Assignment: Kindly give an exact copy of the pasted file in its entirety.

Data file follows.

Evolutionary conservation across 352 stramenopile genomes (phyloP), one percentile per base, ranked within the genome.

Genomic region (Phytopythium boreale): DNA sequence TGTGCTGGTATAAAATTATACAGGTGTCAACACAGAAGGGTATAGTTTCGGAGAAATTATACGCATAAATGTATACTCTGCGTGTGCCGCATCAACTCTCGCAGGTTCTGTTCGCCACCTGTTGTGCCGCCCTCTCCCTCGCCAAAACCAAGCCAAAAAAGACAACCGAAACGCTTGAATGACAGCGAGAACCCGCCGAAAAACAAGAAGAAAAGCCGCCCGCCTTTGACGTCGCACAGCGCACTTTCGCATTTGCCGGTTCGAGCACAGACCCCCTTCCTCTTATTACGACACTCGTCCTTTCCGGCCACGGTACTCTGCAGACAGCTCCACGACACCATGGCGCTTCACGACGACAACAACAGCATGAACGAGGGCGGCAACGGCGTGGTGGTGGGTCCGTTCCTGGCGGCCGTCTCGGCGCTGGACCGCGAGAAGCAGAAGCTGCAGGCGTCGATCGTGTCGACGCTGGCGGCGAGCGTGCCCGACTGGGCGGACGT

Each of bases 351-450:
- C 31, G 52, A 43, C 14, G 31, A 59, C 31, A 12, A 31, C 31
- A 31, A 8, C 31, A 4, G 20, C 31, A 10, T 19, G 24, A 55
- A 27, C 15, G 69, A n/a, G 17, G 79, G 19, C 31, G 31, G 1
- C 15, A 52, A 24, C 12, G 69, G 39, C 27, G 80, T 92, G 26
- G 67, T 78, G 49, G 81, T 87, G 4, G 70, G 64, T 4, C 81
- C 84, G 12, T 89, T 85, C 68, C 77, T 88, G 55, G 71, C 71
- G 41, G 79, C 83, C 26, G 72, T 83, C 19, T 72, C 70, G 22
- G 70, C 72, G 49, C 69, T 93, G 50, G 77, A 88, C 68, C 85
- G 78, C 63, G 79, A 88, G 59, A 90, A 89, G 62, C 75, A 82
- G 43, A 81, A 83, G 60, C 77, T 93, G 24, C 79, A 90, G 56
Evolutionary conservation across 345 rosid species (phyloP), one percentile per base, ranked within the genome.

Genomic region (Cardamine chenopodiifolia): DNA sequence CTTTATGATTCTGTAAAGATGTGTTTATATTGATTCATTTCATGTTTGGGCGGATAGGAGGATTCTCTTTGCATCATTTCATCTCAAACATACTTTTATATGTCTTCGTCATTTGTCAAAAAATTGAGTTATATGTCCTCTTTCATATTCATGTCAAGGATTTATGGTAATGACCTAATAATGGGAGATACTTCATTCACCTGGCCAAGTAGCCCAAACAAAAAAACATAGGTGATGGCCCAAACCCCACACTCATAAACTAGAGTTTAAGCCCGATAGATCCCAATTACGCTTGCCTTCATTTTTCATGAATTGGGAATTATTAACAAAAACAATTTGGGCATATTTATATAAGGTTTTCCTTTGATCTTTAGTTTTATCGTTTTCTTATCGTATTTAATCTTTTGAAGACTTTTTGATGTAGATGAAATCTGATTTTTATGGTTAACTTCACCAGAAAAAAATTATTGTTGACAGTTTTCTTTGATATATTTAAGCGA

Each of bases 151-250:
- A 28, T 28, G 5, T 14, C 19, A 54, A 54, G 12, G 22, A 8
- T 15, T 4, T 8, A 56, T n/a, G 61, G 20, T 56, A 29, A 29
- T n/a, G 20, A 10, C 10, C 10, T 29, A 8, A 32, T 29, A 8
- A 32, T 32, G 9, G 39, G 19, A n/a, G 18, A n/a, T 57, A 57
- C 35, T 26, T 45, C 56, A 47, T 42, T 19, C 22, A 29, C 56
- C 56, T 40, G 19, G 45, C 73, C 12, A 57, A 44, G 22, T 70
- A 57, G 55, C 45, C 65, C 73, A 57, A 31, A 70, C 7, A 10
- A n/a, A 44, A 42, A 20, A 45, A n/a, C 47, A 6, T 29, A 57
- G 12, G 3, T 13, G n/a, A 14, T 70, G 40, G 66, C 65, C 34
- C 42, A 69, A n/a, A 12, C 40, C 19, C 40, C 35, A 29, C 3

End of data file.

Evolutionary conservation across 352 stramenopile genomes (phyloP), one percentile per base, ranked within the genome.

Genomic region (Phytopythium boreale): DNA sequence TGTGCTGGTATAAAATTATACAGGTGTCAACACAGAAGGGTATAGTTTCGGAGAAATTATACGCATAAATGTATACTCTGCGTGTGCCGCATCAACTCTCGCAGGTTCTGTTCGCCACCTGTTGTGCCGCCCTCTCCCTCGCCAAAACCAAGCCAAAAAAGACAACCGAAACGCTTGAATGACAGCGAGAACCCGCCGAAAAACAAGAAGAAAAGCCGCCCGCCTTTGACGTCGCACAGCGCACTTTCGCATTTGCCGGTTCGAGCACAGACCCCCTTCCTCTTATTACGACACTCGTCCTTTCCGGCCACGGTACTCTGCAGACAGCTCCACGACACCATGGCGCTTCACGACGACAACAACAGCATGAACGAGGGCGGCAACGGCGTGGTGGTGGGTCCGTTCCTGGCGGCCGTCTCGGCGCTGGACCGCGAGAAGCAGAAGCTGCAGGCGTCGATCGTGTCGACGCTGGCGGCGAGCGTGCCCGACTGGGCGGACGT

Each of bases 351-450:
- C 31, G 52, A 43, C 14, G 31, A 59, C 31, A 12, A 31, C 31
- A 31, A 8, C 31, A 4, G 20, C 31, A 10, T 19, G 24, A 55
- A 27, C 15, G 69, A n/a, G 17, G 79, G 19, C 31, G 31, G 1
- C 15, A 52, A 24, C 12, G 69, G 39, C 27, G 80, T 92, G 26
- G 67, T 78, G 49, G 81, T 87, G 4, G 70, G 64, T 4, C 81
- C 84, G 12, T 89, T 85, C 68, C 77, T 88, G 55, G 71, C 71
- G 41, G 79, C 83, C 26, G 72, T 83, C 19, T 72, C 70, G 22
- G 70, C 72, G 49, C 69, T 93, G 50, G 77, A 88, C 68, C 85
- G 78, C 63, G 79, A 88, G 59, A 90, A 89, G 62, C 75, A 82
- G 43, A 81, A 83, G 60, C 77, T 93, G 24, C 79, A 90, G 56
Evolutionary conservation across 345 rosid species (phyloP), one percentile per base, ranked within the genome.

Genomic region (Cardamine chenopodiifolia): DNA sequence CTTTATGATTCTGTAAAGATGTGTTTATATTGATTCATTTCATGTTTGGGCGGATAGGAGGATTCTCTTTGCATCATTTCATCTCAAACATACTTTTATATGTCTTCGTCATTTGTCAAAAAATTGAGTTATATGTCCTCTTTCATATTCATGTCAAGGATTTATGGTAATGACCTAATAATGGGAGATACTTCATTCACCTGGCCAAGTAGCCCAAACAAAAAAACATAGGTGATGGCCCAAACCCCACACTCATAAACTAGAGTTTAAGCCCGATAGATCCCAATTACGCTTGCCTTCATTTTTCATGAATTGGGAATTATTAACAAAAACAATTTGGGCATATTTATATAAGGTTTTCCTTTGATCTTTAGTTTTATCGTTTTCTTATCGTATTTAATCTTTTGAAGACTTTTTGATGTAGATGAAATCTGATTTTTATGGTTAACTTCACCAGAAAAAAATTATTGTTGACAGTTTTCTTTGATATATTTAAGCGA

Each of bases 151-250:
- A 28, T 28, G 5, T 14, C 19, A 54, A 54, G 12, G 22, A 8
- T 15, T 4, T 8, A 56, T n/a, G 61, G 20, T 56, A 29, A 29
- T n/a, G 20, A 10, C 10, C 10, T 29, A 8, A 32, T 29, A 8
- A 32, T 32, G 9, G 39, G 19, A n/a, G 18, A n/a, T 57, A 57
- C 35, T 26, T 45, C 56, A 47, T 42, T 19, C 22, A 29, C 56
- C 56, T 40, G 19, G 45, C 73, C 12, A 57, A 44, G 22, T 70
- A 57, G 55, C 45, C 65, C 73, A 57, A 31, A 70, C 7, A 10
- A n/a, A 44, A 42, A 20, A 45, A n/a, C 47, A 6, T 29, A 57
- G 12, G 3, T 13, G n/a, A 14, T 70, G 40, G 66, C 65, C 34
- C 42, A 69, A n/a, A 12, C 40, C 19, C 40, C 35, A 29, C 3